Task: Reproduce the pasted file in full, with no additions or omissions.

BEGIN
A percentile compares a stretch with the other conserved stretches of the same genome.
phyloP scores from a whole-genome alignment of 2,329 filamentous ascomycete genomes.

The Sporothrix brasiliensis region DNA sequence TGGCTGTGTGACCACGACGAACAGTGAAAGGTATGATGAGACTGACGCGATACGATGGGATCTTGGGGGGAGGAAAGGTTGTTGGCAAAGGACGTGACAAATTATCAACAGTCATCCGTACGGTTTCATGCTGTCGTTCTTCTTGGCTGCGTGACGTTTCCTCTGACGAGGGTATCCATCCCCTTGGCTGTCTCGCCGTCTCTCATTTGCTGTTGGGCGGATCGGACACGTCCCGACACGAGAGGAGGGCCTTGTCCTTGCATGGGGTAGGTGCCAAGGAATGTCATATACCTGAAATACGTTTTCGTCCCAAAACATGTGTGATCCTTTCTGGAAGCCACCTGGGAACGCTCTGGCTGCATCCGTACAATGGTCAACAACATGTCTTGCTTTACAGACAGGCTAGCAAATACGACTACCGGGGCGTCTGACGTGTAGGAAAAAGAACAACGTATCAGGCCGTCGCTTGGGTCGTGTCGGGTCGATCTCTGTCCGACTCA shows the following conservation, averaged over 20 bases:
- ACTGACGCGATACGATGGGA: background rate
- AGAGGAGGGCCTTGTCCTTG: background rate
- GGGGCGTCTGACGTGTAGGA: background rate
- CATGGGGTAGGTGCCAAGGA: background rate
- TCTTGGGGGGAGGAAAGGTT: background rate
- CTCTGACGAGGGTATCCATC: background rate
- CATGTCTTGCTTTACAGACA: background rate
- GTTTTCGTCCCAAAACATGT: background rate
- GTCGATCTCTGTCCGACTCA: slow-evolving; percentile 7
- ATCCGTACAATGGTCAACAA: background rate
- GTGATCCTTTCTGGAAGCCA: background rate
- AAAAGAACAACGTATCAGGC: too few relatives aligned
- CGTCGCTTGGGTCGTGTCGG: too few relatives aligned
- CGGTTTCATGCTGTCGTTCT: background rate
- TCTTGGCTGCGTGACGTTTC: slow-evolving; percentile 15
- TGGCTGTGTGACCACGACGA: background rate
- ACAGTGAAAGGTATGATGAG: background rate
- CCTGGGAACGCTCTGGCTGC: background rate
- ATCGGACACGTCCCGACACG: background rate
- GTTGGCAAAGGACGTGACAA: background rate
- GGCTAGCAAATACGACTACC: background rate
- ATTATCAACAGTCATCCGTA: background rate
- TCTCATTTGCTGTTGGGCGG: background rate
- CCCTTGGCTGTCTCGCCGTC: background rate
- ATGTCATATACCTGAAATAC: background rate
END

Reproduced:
A percentile compares a stretch with the other conserved stretches of the same genome.
phyloP scores from a whole-genome alignment of 2,329 filamentous ascomycete genomes.

The Sporothrix brasiliensis region DNA sequence TGGCTGTGTGACCACGACGAACAGTGAAAGGTATGATGAGACTGACGCGATACGATGGGATCTTGGGGGGAGGAAAGGTTGTTGGCAAAGGACGTGACAAATTATCAACAGTCATCCGTACGGTTTCATGCTGTCGTTCTTCTTGGCTGCGTGACGTTTCCTCTGACGAGGGTATCCATCCCCTTGGCTGTCTCGCCGTCTCTCATTTGCTGTTGGGCGGATCGGACACGTCCCGACACGAGAGGAGGGCCTTGTCCTTGCATGGGGTAGGTGCCAAGGAATGTCATATACCTGAAATACGTTTTCGTCCCAAAACATGTGTGATCCTTTCTGGAAGCCACCTGGGAACGCTCTGGCTGCATCCGTACAATGGTCAACAACATGTCTTGCTTTACAGACAGGCTAGCAAATACGACTACCGGGGCGTCTGACGTGTAGGAAAAAGAACAACGTATCAGGCCGTCGCTTGGGTCGTGTCGGGTCGATCTCTGTCCGACTCA shows the following conservation, averaged over 20 bases:
- ACTGACGCGATACGATGGGA: background rate
- AGAGGAGGGCCTTGTCCTTG: background rate
- GGGGCGTCTGACGTGTAGGA: background rate
- CATGGGGTAGGTGCCAAGGA: background rate
- TCTTGGGGGGAGGAAAGGTT: background rate
- CTCTGACGAGGGTATCCATC: background rate
- CATGTCTTGCTTTACAGACA: background rate
- GTTTTCGTCCCAAAACATGT: background rate
- GTCGATCTCTGTCCGACTCA: slow-evolving; percentile 7
- ATCCGTACAATGGTCAACAA: background rate
- GTGATCCTTTCTGGAAGCCA: background rate
- AAAAGAACAACGTATCAGGC: too few relatives aligned
- CGTCGCTTGGGTCGTGTCGG: too few relatives aligned
- CGGTTTCATGCTGTCGTTCT: background rate
- TCTTGGCTGCGTGACGTTTC: slow-evolving; percentile 15
- TGGCTGTGTGACCACGACGA: background rate
- ACAGTGAAAGGTATGATGAG: background rate
- CCTGGGAACGCTCTGGCTGC: background rate
- ATCGGACACGTCCCGACACG: background rate
- GTTGGCAAAGGACGTGACAA: background rate
- GGCTAGCAAATACGACTACC: background rate
- ATTATCAACAGTCATCCGTA: background rate
- TCTCATTTGCTGTTGGGCGG: background rate
- CCCTTGGCTGTCTCGCCGTC: background rate
- ATGTCATATACCTGAAATAC: background rate